BNP Standing Committee Member Moyeen Khan presided over the programme, while Awami League lawmaker Hafiz Ahmed Mazumder, British High Commissioner in Dhaka Robert W Gibson, and former adviser to a caretaker government M Hafiz Uddin Khan among others spoke.
Girls Most Harassed At Disaster Shelters
October 24, 2013
In the event of disasters, cyclone and flood shelters are usually where adolescent girls get sexually harassed the most, speakers said at a report launch yesterday.
The report, “Double Jeopardy: Adolescent Girls in Disasters”, commissioned by Plan International, was unveiled marking the occasion of International Day of the Girl Child, observed on October 11, at the capital’s Spectra Convention Center.
Shohagi, a teenage resident of the capital’s Jatrabari, recounted at the programme how her neighbour was raped and killed in a shelter during the 2004 flood.
“The shelter only had an open toilet in the garden. My neighbour–a girl my age–was picked up from there by some boys, who used to stalk her, raped and left to die,” she said.
As a result, Shohagi got scared and stopped eating to avoid going to the toilet, she stated.
Another resident of Jatrabari, Amena, recalled how the government shelter she took refuge in during the same 2004 flood was ill-equipped for women.
“There was only an open tap for bathing. Men and women had to bathe together. I tried at first but got scared by some men who were leering at me while I washed myself,” she narrated.
Taslima Akhter, whose house caught fire in 2010, took refuge in a shelter only to get sexually abused. “When he kept touching me, I almost felt like going back into the fire again,” the teenager said of an unknown man groping her in the dark.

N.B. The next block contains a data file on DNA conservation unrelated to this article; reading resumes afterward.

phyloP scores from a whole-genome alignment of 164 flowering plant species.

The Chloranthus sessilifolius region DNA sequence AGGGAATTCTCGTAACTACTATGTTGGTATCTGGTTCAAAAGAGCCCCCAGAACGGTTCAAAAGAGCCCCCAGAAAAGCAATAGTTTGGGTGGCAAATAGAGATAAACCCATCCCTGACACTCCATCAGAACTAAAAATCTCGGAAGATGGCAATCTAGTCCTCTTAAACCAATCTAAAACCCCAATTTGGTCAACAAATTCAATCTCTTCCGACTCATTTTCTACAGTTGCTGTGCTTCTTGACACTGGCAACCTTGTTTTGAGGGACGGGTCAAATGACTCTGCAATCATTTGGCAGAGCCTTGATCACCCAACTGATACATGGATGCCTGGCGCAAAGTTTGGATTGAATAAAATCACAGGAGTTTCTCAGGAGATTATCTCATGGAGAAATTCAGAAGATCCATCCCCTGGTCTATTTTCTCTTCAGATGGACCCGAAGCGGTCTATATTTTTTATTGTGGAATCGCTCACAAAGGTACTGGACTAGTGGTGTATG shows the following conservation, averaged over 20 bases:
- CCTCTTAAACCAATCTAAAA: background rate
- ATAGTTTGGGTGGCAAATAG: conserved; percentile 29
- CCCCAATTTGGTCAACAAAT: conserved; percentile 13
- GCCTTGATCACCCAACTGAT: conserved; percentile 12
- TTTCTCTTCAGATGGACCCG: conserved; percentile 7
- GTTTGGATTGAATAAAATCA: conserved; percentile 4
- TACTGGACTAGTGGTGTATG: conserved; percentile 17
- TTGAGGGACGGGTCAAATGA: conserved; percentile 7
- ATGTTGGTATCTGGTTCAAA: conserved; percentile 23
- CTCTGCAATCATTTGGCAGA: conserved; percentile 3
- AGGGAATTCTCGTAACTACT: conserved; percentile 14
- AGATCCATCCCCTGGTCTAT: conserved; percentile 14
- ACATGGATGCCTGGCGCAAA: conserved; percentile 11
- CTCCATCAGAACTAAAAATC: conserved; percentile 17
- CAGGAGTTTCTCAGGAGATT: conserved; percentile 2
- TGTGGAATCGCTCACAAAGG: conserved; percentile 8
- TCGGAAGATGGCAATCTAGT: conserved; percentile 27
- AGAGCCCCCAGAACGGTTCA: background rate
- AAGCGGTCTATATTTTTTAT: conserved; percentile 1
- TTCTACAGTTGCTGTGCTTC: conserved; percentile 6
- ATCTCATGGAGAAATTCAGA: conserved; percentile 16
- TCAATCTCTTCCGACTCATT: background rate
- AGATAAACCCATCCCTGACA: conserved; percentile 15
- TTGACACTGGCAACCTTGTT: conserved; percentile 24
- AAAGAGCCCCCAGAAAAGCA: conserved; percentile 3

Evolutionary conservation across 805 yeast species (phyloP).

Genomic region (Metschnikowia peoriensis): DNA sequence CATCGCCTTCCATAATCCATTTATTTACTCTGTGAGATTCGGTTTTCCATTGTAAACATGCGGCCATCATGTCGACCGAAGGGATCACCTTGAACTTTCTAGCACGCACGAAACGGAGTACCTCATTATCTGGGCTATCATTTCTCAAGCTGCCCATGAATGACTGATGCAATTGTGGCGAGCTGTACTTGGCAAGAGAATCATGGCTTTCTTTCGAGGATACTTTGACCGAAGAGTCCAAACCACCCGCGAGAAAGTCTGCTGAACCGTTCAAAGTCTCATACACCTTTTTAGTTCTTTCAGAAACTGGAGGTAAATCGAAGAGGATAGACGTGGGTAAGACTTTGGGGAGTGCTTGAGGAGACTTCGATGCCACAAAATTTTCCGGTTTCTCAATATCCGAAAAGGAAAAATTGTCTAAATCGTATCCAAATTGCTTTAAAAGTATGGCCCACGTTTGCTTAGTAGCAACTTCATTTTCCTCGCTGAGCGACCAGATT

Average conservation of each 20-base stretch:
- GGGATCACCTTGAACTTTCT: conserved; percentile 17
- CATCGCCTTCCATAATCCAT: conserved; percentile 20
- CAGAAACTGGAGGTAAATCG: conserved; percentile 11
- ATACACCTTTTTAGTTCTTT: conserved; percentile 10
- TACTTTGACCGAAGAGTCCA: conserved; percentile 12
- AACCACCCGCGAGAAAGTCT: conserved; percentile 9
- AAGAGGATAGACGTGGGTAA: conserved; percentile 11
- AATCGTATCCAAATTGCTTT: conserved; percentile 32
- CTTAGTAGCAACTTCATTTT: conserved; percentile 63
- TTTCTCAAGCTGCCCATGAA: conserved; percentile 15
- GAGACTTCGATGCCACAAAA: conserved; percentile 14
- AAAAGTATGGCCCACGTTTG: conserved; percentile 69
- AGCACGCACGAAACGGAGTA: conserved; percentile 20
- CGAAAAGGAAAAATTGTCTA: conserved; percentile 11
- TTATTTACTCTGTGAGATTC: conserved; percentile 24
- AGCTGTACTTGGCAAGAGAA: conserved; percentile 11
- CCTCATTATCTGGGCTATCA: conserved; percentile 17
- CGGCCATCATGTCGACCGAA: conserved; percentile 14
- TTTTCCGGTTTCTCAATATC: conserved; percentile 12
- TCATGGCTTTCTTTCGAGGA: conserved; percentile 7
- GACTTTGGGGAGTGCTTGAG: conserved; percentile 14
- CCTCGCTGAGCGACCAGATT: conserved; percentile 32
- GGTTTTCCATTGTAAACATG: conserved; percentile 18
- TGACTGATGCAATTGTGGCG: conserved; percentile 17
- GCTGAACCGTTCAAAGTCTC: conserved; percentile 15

In many shelters, men and women have to share common sleeping places, said Haribondhu Sarma, consultant at Plan International.
They often have restricted access to clean clothes or sanitary napkins during disasters, meaning they have to use unhygienic practices to take care of the situation, he added.
“Often, during relief distribution, the young girls are forced to have sex with the relief officer to get their allotted ration. Parents are also seen giving in to the pressure,” Sarma said.
Zeenat Ara Begum, head of Disaster Risk Management at the organisation, observed that girls were pushed into underage marriages because they were unable to protect them.
Mohammad Abdul Wazed, director general of the Department of Disaster Management, stated that during disasters, more girls ended up as casualties than boys.
“One reason is because girls are kept from information about where to go for help, and often are discouraged from learning life-saving skills like climbing and swimming,” he said.
Syrian, Cambodian, Afghan women win media awards
October 24 2013
The director of an Afghanistan news organization, a Syrian photojournalist and a Cambodian investigative reporter each received Courage in Journalism awards from a women's media group.